Director: Kabir Mehta
Swinging between a documentary and a fiction film, Mehta’s Buddha.mov explores the life of young cricketeer Buddha Dev, a 27-year-old flashy Goan cricketer. Tempted by the chance of being a protagonist in a documentary film, he starts allowing unrestricted access into the most private aspects of his life. In an age where we ourselves navigate issues like the tricky mediums of social media or dealing with sex in a sexually repressed country,traversing Buddha’s mindscape makes for a very relatable watch. The film made its world premiere at the 2017 Tallinn Black Nights Film Festival and was even showcased at India at the MAMI film festival.
VIII. Love, Sonia
Director: Tabrez Noorani
The film delves into the story of an innocent, naïve teenage girl – Sonia – who gets ensnared in a terrifying, dingy world of sex-trafficking in Mumbai after her debt-ridden father is forced to sell her sister – Preeti – into the trade. With a star-studded cast including Freida Pinto, Anupam Kher and Demi Moore, the film brought the audience to tears and even received a standing ovation. What makes the film more striking is it’s scary semblance to the reality of trafficking, as its narrative was pieced together from true accounts and survivor stories witnessed by director, who is also an anti-trafficking advocate.
You can stream the film on Netflix.
Director: Samarth Mahajan
Samarth Mahajan along with his crew pushed boundaries with filmmaking by travelled the length and breadth of the country, from Kanyakumari to Kashmir to document the lives of those travelling in the unreserved departments of trains. Documenting conversations with the Travellers, the one hour film makes an honest, but ambitious, attempt at capturing snippets of their lives on camera. The impressive 265 hours of travel resulted in a documentary where we can engage with the lives of those beyond our perceived realities.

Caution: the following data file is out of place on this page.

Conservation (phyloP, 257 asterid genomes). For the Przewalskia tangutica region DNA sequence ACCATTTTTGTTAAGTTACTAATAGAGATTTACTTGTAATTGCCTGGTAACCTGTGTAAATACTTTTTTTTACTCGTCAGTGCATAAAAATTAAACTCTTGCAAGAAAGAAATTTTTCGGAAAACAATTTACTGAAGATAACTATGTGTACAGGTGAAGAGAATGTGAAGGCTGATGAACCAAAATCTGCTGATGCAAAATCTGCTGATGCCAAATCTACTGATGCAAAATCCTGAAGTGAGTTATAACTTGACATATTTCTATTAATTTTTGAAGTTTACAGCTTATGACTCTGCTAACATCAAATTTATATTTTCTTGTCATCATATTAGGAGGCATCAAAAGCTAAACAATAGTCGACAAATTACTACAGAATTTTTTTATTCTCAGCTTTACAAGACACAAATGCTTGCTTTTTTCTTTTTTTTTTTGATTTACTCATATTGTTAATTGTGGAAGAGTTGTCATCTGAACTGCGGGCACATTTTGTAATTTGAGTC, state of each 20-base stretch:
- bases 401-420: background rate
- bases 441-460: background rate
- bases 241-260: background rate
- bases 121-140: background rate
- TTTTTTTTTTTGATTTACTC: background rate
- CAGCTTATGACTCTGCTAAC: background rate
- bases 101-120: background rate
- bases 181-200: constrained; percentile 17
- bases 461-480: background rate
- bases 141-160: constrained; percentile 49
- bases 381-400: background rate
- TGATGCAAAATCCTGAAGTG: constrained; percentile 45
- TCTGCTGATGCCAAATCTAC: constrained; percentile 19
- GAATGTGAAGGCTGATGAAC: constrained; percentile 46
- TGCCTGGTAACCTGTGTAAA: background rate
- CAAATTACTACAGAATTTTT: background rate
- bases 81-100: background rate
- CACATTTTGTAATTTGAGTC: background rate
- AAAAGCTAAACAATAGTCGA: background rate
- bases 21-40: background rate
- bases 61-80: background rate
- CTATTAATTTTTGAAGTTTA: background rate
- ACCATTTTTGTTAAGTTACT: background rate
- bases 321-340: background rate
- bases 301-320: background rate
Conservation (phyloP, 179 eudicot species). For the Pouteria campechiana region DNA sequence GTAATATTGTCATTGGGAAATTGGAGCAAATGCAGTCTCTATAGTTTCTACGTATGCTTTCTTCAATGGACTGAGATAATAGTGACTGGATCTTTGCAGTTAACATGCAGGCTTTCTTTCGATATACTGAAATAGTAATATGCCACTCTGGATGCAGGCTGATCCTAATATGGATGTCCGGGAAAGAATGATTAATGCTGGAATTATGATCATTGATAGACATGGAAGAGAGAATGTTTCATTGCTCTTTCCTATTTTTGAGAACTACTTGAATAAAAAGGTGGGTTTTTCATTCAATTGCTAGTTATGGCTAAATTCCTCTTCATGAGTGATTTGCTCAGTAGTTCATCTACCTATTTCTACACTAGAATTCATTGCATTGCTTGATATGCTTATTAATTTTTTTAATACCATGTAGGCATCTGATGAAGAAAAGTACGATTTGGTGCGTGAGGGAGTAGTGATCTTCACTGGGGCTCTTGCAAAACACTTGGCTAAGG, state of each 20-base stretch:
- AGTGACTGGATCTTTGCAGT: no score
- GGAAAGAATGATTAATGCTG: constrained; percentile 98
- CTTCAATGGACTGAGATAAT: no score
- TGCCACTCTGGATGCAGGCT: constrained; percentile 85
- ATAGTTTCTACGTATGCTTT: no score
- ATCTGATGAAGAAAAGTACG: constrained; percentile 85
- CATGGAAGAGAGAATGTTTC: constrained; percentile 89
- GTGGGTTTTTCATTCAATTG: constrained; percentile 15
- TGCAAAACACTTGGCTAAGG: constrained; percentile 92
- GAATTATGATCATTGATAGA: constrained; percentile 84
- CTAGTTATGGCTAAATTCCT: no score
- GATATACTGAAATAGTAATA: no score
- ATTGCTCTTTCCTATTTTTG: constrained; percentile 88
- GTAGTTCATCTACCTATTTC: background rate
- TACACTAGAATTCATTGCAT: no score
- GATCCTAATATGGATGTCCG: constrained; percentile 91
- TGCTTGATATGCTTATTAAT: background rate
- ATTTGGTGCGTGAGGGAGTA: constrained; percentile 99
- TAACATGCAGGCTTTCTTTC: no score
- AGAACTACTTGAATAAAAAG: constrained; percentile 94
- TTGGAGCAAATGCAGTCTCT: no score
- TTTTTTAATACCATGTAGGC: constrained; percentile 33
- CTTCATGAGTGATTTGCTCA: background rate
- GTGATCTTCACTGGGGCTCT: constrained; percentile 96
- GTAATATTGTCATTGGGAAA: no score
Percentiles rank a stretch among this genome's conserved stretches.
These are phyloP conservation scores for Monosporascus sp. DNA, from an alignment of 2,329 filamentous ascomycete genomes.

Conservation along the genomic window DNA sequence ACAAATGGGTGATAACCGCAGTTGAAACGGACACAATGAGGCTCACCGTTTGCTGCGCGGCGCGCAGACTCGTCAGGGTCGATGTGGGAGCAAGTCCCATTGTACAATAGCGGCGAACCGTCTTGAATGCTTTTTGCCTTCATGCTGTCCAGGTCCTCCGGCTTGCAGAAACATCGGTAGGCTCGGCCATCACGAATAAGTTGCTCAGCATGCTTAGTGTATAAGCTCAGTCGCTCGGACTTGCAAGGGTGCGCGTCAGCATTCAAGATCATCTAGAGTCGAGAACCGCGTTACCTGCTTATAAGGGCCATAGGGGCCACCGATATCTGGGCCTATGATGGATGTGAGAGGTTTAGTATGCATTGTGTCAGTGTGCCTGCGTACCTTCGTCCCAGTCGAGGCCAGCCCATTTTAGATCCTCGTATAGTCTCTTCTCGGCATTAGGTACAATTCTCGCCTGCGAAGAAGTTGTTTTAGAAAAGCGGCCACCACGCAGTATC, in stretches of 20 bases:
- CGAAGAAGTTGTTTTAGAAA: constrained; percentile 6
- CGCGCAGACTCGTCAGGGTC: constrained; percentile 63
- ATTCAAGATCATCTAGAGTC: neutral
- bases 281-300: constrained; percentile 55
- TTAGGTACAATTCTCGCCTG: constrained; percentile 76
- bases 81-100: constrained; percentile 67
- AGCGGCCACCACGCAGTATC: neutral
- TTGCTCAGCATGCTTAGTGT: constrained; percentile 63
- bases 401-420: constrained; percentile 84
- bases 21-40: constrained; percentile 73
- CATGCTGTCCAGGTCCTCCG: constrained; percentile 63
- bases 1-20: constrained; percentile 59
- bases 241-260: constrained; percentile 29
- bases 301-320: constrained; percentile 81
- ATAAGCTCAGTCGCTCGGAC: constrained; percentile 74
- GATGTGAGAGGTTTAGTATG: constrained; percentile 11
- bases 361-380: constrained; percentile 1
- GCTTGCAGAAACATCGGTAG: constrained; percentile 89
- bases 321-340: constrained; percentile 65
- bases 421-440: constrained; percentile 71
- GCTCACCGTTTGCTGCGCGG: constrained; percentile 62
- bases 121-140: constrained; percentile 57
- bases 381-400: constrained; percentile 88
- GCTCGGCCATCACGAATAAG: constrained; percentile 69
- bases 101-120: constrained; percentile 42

You can watch the trailer for the documentary here.
X. Village Rockstars
Director: Rima Das
Though released in 2017, we felt that this iconic independent film deserved attention as it is India’s official entry for the Oscar’s in 2018.
This film is the single-handed ambition of Rimi Das who has scripted, directed, shot and edited the film. The story follows 10-year old Dhunu who forms a rock band with the boys in a remote Assamese village. When the boys begin to give up on their music dream, Dhunu’s wish to own a guitar only grows stronger. Will her fortitude drive her towards achieving her dreams? The film that is stylistic of Italian neorealism was made over the course of three years during which Das patiently developed the story and captured an authentic picture of life in a small village. The talented casts compromises of non-professional actors, including her own cousin, who plays a powerful lead and has inspired much of the story. The charm of the film lies in its unsentimental treatment and the serenity with which it unfolds to the audience. A thoughtful film to unwind with as the year ends.